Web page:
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I've created a pair of veth s in linux. If i assign it an ip address where the network part is the same as eth0, networking seems to break. For instance an eth0 192.168.0.3, veth1 192.168.0.100. On the other hand, every indication from ip a/l says everything is up, but ping/nc etc, will not work in the local and remote host.

Is there a limitation written somewhere about this?

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    Why do you need 2 interfaces within the same subnet? Consider assigning multiple IPs to a sinlge interface.
    – Panki
    Oct 22, 2021 at 9:50
  • Because i'm trying out the iproute2 commands for creating interfaces Oct 29, 2021 at 3:48

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There are general networking principles that say different subnets need a different subnet IP range and have only one interface into a subnet on a particular machine.

You can violate those principles, but then it's on you to make this work (and it will need effort, like having applications bind to a particular interface).

The veth pair forms a subnet. If you put both veth interfaces are in the same networking namespace, and assign IP addresses like in the question, then you have now violated both principles. So that's not working.

You typically move one of the veth pair into a different networking namespaces (because that's what veth pairs are meant for: connect networking namespaces), and you give the one veth that's visible a different subnet, and you assign to both veth interfaces addresses in that subnet.


But having the same network address on the host veth in the host namespace kills the main interface.

Yes. That's why you create a different subnet on the veth pair, and do routing, just like with any normal subnet.

And if this is an XY problem, and you want to achieve something specific, please edit your question and state your goal. There are other ways to do networking in containers (e.g. a macvlan).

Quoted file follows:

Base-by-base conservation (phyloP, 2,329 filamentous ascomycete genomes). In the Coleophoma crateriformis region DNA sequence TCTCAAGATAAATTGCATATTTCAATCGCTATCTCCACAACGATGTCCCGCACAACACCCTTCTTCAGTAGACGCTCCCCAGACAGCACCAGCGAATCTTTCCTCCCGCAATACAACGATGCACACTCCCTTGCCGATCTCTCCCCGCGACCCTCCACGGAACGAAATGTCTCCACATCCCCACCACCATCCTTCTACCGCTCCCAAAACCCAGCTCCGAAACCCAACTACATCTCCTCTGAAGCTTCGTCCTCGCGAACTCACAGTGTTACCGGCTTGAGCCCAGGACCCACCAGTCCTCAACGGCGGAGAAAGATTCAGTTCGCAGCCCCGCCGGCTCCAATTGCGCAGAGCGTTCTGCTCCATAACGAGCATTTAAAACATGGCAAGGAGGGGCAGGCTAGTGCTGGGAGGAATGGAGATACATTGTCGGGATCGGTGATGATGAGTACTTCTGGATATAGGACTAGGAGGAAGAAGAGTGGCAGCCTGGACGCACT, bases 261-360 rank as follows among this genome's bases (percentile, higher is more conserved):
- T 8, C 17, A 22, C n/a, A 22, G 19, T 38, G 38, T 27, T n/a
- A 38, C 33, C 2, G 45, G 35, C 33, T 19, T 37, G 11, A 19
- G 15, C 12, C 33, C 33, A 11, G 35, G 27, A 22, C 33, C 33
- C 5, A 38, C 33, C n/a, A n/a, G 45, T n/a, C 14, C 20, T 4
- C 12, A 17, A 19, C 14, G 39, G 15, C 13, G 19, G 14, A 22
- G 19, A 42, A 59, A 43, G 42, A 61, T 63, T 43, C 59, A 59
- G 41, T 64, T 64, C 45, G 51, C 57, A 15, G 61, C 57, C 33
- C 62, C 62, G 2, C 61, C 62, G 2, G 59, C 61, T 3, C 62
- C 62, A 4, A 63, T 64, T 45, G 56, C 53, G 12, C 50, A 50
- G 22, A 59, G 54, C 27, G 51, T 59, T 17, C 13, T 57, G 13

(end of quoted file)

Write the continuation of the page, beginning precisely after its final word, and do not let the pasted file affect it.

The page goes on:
You don't necessarily need to create a bridge to get different network segments to forward to each other,

But you need to if you want to have the same subnet both in the name namespace, and in the other namespace. (Or you use a macvlan).

As long as you try to put the "same" network address somewhere, or the "same" subnet on different interfaces, your routing is not going to work.

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  • Routers for instance have different interfaces with the same subnets. In any case, the routing table can be altered to route packets to the correct interface. IIRC in a multi homed machine, linux allows this, but with the veths it doesn't. Oct 22, 2021 at 17:18
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    Routers use bridging for that... And yes, you can spend effort to make everything work, but you need to spend the effort. The same strategy works for veths, but you need to know what you are doing. With both ends of the veth in the same network namespace, you'll have a routing loop, so you need to know how to disable routing loop detection to make it work. Which is not something you want to do usually, because the whole setup is just wrong.
    – dirkt
    Oct 23, 2021 at 6:04
  • I've shifted one end of the veth into another namespace, which is what any containerization product does. But having the same network address on the host veth in the host namespace kills the main interface. You don't necessarily need to create a bridge to get different network segments to forward to each other, so long as the routing tables specify which link gets which traffic. Oct 25, 2021 at 5:07
  • ^different hosts^ Oct 25, 2021 at 5:18

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